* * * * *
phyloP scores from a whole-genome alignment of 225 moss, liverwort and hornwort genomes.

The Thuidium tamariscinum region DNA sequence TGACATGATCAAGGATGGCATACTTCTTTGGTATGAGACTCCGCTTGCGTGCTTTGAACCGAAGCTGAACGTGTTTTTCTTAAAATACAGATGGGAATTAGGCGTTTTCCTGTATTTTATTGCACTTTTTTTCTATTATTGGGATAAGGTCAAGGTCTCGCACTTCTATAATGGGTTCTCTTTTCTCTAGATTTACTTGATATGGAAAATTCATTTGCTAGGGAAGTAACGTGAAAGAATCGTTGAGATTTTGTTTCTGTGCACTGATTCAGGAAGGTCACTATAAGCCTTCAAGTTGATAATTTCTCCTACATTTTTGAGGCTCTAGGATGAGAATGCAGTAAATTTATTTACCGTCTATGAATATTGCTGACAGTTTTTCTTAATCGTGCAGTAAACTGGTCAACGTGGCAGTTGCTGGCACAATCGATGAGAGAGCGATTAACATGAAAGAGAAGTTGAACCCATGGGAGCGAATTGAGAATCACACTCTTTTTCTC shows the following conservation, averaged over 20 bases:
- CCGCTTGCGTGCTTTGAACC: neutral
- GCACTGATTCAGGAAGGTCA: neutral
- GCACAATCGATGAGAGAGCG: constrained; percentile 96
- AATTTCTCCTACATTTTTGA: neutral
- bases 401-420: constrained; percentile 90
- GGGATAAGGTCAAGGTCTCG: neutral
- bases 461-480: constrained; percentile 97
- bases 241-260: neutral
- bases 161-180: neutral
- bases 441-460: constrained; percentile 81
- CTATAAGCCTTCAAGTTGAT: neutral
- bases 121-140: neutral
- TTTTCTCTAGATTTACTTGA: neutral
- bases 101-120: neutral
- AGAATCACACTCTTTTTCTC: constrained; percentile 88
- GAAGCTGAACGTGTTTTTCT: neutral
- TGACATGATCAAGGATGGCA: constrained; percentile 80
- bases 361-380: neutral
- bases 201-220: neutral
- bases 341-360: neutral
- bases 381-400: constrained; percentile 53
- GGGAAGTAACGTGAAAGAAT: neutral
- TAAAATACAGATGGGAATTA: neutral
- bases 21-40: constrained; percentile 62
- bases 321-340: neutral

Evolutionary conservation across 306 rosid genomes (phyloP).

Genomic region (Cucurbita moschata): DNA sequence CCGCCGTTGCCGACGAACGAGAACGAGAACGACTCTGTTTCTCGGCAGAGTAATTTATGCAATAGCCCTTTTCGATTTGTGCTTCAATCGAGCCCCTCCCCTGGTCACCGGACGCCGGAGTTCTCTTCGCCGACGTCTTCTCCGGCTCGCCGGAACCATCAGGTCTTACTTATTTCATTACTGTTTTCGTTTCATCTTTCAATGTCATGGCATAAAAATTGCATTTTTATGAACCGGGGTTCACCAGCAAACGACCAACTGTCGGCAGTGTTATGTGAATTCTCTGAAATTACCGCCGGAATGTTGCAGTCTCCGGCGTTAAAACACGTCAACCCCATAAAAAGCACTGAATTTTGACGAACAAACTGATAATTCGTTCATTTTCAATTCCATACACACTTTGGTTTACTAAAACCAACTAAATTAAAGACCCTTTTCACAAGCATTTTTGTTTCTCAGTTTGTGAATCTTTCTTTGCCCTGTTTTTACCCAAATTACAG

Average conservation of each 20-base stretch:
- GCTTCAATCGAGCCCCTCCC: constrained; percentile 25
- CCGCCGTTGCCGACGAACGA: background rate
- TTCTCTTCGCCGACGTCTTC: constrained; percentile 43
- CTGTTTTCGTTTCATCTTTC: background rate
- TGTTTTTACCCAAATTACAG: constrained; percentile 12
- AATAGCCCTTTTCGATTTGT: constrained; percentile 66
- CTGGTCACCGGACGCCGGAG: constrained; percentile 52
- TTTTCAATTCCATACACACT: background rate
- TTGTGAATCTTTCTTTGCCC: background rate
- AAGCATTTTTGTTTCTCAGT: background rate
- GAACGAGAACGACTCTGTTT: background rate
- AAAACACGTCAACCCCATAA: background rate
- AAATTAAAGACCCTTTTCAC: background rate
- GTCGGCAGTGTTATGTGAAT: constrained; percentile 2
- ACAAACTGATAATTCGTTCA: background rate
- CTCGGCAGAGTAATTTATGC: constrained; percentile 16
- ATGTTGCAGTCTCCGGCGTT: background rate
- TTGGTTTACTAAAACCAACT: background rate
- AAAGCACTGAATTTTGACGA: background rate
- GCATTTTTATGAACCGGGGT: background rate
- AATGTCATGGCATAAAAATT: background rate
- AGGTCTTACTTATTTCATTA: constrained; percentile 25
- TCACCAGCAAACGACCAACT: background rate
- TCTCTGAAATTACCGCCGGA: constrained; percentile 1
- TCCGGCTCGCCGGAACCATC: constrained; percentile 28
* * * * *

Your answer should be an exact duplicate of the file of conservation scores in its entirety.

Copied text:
phyloP scores from a whole-genome alignment of 225 moss, liverwort and hornwort genomes.

The Thuidium tamariscinum region DNA sequence TGACATGATCAAGGATGGCATACTTCTTTGGTATGAGACTCCGCTTGCGTGCTTTGAACCGAAGCTGAACGTGTTTTTCTTAAAATACAGATGGGAATTAGGCGTTTTCCTGTATTTTATTGCACTTTTTTTCTATTATTGGGATAAGGTCAAGGTCTCGCACTTCTATAATGGGTTCTCTTTTCTCTAGATTTACTTGATATGGAAAATTCATTTGCTAGGGAAGTAACGTGAAAGAATCGTTGAGATTTTGTTTCTGTGCACTGATTCAGGAAGGTCACTATAAGCCTTCAAGTTGATAATTTCTCCTACATTTTTGAGGCTCTAGGATGAGAATGCAGTAAATTTATTTACCGTCTATGAATATTGCTGACAGTTTTTCTTAATCGTGCAGTAAACTGGTCAACGTGGCAGTTGCTGGCACAATCGATGAGAGAGCGATTAACATGAAAGAGAAGTTGAACCCATGGGAGCGAATTGAGAATCACACTCTTTTTCTC shows the following conservation, averaged over 20 bases:
- CCGCTTGCGTGCTTTGAACC: neutral
- GCACTGATTCAGGAAGGTCA: neutral
- GCACAATCGATGAGAGAGCG: constrained; percentile 96
- AATTTCTCCTACATTTTTGA: neutral
- bases 401-420: constrained; percentile 90
- GGGATAAGGTCAAGGTCTCG: neutral
- bases 461-480: constrained; percentile 97
- bases 241-260: neutral
- bases 161-180: neutral
- bases 441-460: constrained; percentile 81
- CTATAAGCCTTCAAGTTGAT: neutral
- bases 121-140: neutral
- TTTTCTCTAGATTTACTTGA: neutral
- bases 101-120: neutral
- AGAATCACACTCTTTTTCTC: constrained; percentile 88
- GAAGCTGAACGTGTTTTTCT: neutral
- TGACATGATCAAGGATGGCA: constrained; percentile 80
- bases 361-380: neutral
- bases 201-220: neutral
- bases 341-360: neutral
- bases 381-400: constrained; percentile 53
- GGGAAGTAACGTGAAAGAAT: neutral
- TAAAATACAGATGGGAATTA: neutral
- bases 21-40: constrained; percentile 62
- bases 321-340: neutral

Evolutionary conservation across 306 rosid genomes (phyloP).

Genomic region (Cucurbita moschata): DNA sequence CCGCCGTTGCCGACGAACGAGAACGAGAACGACTCTGTTTCTCGGCAGAGTAATTTATGCAATAGCCCTTTTCGATTTGTGCTTCAATCGAGCCCCTCCCCTGGTCACCGGACGCCGGAGTTCTCTTCGCCGACGTCTTCTCCGGCTCGCCGGAACCATCAGGTCTTACTTATTTCATTACTGTTTTCGTTTCATCTTTCAATGTCATGGCATAAAAATTGCATTTTTATGAACCGGGGTTCACCAGCAAACGACCAACTGTCGGCAGTGTTATGTGAATTCTCTGAAATTACCGCCGGAATGTTGCAGTCTCCGGCGTTAAAACACGTCAACCCCATAAAAAGCACTGAATTTTGACGAACAAACTGATAATTCGTTCATTTTCAATTCCATACACACTTTGGTTTACTAAAACCAACTAAATTAAAGACCCTTTTCACAAGCATTTTTGTTTCTCAGTTTGTGAATCTTTCTTTGCCCTGTTTTTACCCAAATTACAG

Average conservation of each 20-base stretch:
- GCTTCAATCGAGCCCCTCCC: constrained; percentile 25
- CCGCCGTTGCCGACGAACGA: background rate
- TTCTCTTCGCCGACGTCTTC: constrained; percentile 43
- CTGTTTTCGTTTCATCTTTC: background rate
- TGTTTTTACCCAAATTACAG: constrained; percentile 12
- AATAGCCCTTTTCGATTTGT: constrained; percentile 66
- CTGGTCACCGGACGCCGGAG: constrained; percentile 52
- TTTTCAATTCCATACACACT: background rate
- TTGTGAATCTTTCTTTGCCC: background rate
- AAGCATTTTTGTTTCTCAGT: background rate
- GAACGAGAACGACTCTGTTT: background rate
- AAAACACGTCAACCCCATAA: background rate
- AAATTAAAGACCCTTTTCAC: background rate
- GTCGGCAGTGTTATGTGAAT: constrained; percentile 2
- ACAAACTGATAATTCGTTCA: background rate
- CTCGGCAGAGTAATTTATGC: constrained; percentile 16
- ATGTTGCAGTCTCCGGCGTT: background rate
- TTGGTTTACTAAAACCAACT: background rate
- AAAGCACTGAATTTTGACGA: background rate
- GCATTTTTATGAACCGGGGT: background rate
- AATGTCATGGCATAAAAATT: background rate
- AGGTCTTACTTATTTCATTA: constrained; percentile 25
- TCACCAGCAAACGACCAACT: background rate
- TCTCTGAAATTACCGCCGGA: constrained; percentile 1
- TCCGGCTCGCCGGAACCATC: constrained; percentile 28